Markets are changing. Less is more is a growing trend. Ecouterre, the eco-fashion magazine, predicts an emerging frugality trend “slow fashion”. Like fast food, we’ve been victims of fast fashion. A few years ago, sustainable super star Kate Fletcher was an advertising executive in an uninspired career. She invented a creative challenge for herself; wearing the same dress for an entire year. Seriously. The catch was, obviously, she had to look different every single day. She had to come up with unique outfits to accessorise around this dress without buying anything new. Raising the stakes, she turned her personal challenge into a fundraiser to send underprivileged kids to school.

Life is not always as black and white as this. The perfect solution is for everyone to live a green lifestyle. If more people were willing to do whatever it takes, we could look forward to a better world.

Smart companies and some smart cities have figured it out. The economy is going to have to get smaller in terms of physical impact. The problem is improved productivity means fewer people are needed in each factory to produce more stuff. If we want more jobs, we need more factories. We must take action that goes beyond commissioning studies to ensure economic revitalization and develop a new model for future growth. If we want a robust growing economy, we need a robust manufacturing sector. The critical focus must be on incentivizing innovation. And manufacturing innovation clusters are already in place. But more factories making more stuff means more global warming and more waste, unless we get serious about doing it differently, sustainably.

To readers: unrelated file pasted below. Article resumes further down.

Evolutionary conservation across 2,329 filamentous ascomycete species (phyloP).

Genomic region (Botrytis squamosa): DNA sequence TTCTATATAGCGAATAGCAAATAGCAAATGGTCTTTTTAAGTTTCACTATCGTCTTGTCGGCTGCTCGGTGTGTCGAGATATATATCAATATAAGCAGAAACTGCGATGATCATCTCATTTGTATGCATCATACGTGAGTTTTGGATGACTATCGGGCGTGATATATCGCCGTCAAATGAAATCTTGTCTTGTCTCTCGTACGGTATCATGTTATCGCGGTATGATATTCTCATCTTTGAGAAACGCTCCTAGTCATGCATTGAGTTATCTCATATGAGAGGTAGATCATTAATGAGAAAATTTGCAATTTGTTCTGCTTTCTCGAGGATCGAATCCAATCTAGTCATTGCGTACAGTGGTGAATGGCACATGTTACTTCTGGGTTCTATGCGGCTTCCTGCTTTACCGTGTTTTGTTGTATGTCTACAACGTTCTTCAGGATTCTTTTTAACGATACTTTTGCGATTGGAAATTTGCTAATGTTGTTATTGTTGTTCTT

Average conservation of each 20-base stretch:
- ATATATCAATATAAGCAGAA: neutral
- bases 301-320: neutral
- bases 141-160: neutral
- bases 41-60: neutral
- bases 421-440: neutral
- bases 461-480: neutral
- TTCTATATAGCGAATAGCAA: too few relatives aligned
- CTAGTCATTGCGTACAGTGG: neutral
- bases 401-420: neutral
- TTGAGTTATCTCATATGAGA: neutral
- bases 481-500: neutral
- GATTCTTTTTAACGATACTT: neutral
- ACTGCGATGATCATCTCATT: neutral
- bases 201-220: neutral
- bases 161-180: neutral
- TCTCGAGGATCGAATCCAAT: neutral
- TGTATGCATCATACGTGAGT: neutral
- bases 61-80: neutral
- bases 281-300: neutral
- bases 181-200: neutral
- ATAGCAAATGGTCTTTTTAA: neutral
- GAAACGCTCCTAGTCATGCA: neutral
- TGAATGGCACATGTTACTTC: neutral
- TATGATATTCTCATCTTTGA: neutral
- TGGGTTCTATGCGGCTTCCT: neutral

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[Glen Hiemstra is the Founder of Futurist.com, and curator of Dothefuture.com. Dennis Walsh is a sustainability futurist from Canada best known for his work as the first publisher of green@work. Contact us through futurist.com]

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October 8th, 2012 | By Mallory Smith | Posted in Art & Society, Environment & Energy | Comments Off

Building with the eco-brick

As population increases, more homes need to be built. As population and consumption increase, so will our piles of garbage. So, it’s safe to say that in the future we need to build more homes and efficiently dispose of more garbage. How can we build more homes while putting less garbage into landfills? If you skeptically answered “build homes with garbage?” you are correct. The eco-brick is Susanne Heisse’s brilliant answer to alternative trash management. As  founder of Pura Vida, Heisse designed the eco-brick out of a  plastic bottle stuffed with inorganic trash that, when sufficiently stuffed, can be used as a building block for homes and schools. As of today eco-bricks have been used to build more than 200 schools and several homes throughout Central America. Watch this video and learn more about the super simple, super effective eco-brick.